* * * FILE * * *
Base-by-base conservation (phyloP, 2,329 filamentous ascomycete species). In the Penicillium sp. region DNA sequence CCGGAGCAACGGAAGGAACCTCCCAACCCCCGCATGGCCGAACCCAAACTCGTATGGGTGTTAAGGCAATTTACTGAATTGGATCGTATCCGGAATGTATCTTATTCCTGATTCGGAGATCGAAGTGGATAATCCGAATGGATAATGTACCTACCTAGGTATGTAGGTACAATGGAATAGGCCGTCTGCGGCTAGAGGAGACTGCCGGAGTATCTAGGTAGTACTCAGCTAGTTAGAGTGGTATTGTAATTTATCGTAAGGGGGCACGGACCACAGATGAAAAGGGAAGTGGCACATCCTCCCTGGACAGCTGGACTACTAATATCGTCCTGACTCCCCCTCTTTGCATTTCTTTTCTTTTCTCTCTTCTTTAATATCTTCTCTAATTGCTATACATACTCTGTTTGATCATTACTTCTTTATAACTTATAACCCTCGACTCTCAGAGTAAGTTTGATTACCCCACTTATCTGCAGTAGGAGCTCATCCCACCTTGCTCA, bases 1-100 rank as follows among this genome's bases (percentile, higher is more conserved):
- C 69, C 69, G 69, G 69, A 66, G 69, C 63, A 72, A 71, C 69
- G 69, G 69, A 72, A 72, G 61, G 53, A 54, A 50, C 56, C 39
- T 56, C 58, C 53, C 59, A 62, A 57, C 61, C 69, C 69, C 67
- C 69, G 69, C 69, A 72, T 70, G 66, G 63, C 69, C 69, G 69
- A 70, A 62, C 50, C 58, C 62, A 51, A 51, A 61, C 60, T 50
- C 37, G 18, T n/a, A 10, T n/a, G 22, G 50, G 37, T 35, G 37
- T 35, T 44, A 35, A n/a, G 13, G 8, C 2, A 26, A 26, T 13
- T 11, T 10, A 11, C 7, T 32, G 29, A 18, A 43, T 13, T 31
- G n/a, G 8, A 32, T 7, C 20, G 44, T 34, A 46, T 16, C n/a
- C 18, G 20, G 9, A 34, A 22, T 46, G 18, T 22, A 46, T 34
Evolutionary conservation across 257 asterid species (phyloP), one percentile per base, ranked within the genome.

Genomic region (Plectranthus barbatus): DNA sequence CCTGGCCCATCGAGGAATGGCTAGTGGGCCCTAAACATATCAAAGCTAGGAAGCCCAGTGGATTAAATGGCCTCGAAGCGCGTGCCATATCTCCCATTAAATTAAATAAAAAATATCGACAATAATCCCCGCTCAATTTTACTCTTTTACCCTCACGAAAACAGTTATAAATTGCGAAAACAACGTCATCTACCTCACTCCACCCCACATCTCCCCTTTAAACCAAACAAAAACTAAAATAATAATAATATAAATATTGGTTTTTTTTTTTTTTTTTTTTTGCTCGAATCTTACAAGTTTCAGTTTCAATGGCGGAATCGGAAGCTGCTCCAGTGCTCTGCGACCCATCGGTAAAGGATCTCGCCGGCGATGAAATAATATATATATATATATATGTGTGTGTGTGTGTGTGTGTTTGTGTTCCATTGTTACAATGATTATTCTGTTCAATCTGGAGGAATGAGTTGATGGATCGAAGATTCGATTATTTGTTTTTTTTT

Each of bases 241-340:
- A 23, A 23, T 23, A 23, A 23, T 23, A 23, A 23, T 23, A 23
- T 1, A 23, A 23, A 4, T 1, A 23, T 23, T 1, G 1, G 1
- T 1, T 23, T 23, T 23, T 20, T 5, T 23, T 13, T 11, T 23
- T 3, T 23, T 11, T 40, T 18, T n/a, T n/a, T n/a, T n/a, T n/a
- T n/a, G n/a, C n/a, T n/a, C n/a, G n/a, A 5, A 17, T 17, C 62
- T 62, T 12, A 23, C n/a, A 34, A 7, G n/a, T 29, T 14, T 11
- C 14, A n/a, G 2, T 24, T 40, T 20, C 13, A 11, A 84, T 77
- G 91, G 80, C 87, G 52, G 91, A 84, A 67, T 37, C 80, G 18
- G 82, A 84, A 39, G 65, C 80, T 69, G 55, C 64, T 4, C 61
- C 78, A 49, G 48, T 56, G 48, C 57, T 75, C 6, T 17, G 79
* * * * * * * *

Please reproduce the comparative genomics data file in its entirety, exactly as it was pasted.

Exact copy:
Base-by-base conservation (phyloP, 2,329 filamentous ascomycete species). In the Penicillium sp. region DNA sequence CCGGAGCAACGGAAGGAACCTCCCAACCCCCGCATGGCCGAACCCAAACTCGTATGGGTGTTAAGGCAATTTACTGAATTGGATCGTATCCGGAATGTATCTTATTCCTGATTCGGAGATCGAAGTGGATAATCCGAATGGATAATGTACCTACCTAGGTATGTAGGTACAATGGAATAGGCCGTCTGCGGCTAGAGGAGACTGCCGGAGTATCTAGGTAGTACTCAGCTAGTTAGAGTGGTATTGTAATTTATCGTAAGGGGGCACGGACCACAGATGAAAAGGGAAGTGGCACATCCTCCCTGGACAGCTGGACTACTAATATCGTCCTGACTCCCCCTCTTTGCATTTCTTTTCTTTTCTCTCTTCTTTAATATCTTCTCTAATTGCTATACATACTCTGTTTGATCATTACTTCTTTATAACTTATAACCCTCGACTCTCAGAGTAAGTTTGATTACCCCACTTATCTGCAGTAGGAGCTCATCCCACCTTGCTCA, bases 1-100 rank as follows among this genome's bases (percentile, higher is more conserved):
- C 69, C 69, G 69, G 69, A 66, G 69, C 63, A 72, A 71, C 69
- G 69, G 69, A 72, A 72, G 61, G 53, A 54, A 50, C 56, C 39
- T 56, C 58, C 53, C 59, A 62, A 57, C 61, C 69, C 69, C 67
- C 69, G 69, C 69, A 72, T 70, G 66, G 63, C 69, C 69, G 69
- A 70, A 62, C 50, C 58, C 62, A 51, A 51, A 61, C 60, T 50
- C 37, G 18, T n/a, A 10, T n/a, G 22, G 50, G 37, T 35, G 37
- T 35, T 44, A 35, A n/a, G 13, G 8, C 2, A 26, A 26, T 13
- T 11, T 10, A 11, C 7, T 32, G 29, A 18, A 43, T 13, T 31
- G n/a, G 8, A 32, T 7, C 20, G 44, T 34, A 46, T 16, C n/a
- C 18, G 20, G 9, A 34, A 22, T 46, G 18, T 22, A 46, T 34
Evolutionary conservation across 257 asterid species (phyloP), one percentile per base, ranked within the genome.

Genomic region (Plectranthus barbatus): DNA sequence CCTGGCCCATCGAGGAATGGCTAGTGGGCCCTAAACATATCAAAGCTAGGAAGCCCAGTGGATTAAATGGCCTCGAAGCGCGTGCCATATCTCCCATTAAATTAAATAAAAAATATCGACAATAATCCCCGCTCAATTTTACTCTTTTACCCTCACGAAAACAGTTATAAATTGCGAAAACAACGTCATCTACCTCACTCCACCCCACATCTCCCCTTTAAACCAAACAAAAACTAAAATAATAATAATATAAATATTGGTTTTTTTTTTTTTTTTTTTTTGCTCGAATCTTACAAGTTTCAGTTTCAATGGCGGAATCGGAAGCTGCTCCAGTGCTCTGCGACCCATCGGTAAAGGATCTCGCCGGCGATGAAATAATATATATATATATATATGTGTGTGTGTGTGTGTGTGTTTGTGTTCCATTGTTACAATGATTATTCTGTTCAATCTGGAGGAATGAGTTGATGGATCGAAGATTCGATTATTTGTTTTTTTTT

Each of bases 241-340:
- A 23, A 23, T 23, A 23, A 23, T 23, A 23, A 23, T 23, A 23
- T 1, A 23, A 23, A 4, T 1, A 23, T 23, T 1, G 1, G 1
- T 1, T 23, T 23, T 23, T 20, T 5, T 23, T 13, T 11, T 23
- T 3, T 23, T 11, T 40, T 18, T n/a, T n/a, T n/a, T n/a, T n/a
- T n/a, G n/a, C n/a, T n/a, C n/a, G n/a, A 5, A 17, T 17, C 62
- T 62, T 12, A 23, C n/a, A 34, A 7, G n/a, T 29, T 14, T 11
- C 14, A n/a, G 2, T 24, T 40, T 20, C 13, A 11, A 84, T 77
- G 91, G 80, C 87, G 52, G 91, A 84, A 67, T 37, C 80, G 18
- G 82, A 84, A 39, G 65, C 80, T 69, G 55, C 64, T 4, C 61
- C 78, A 49, G 48, T 56, G 48, C 57, T 75, C 6, T 17, G 79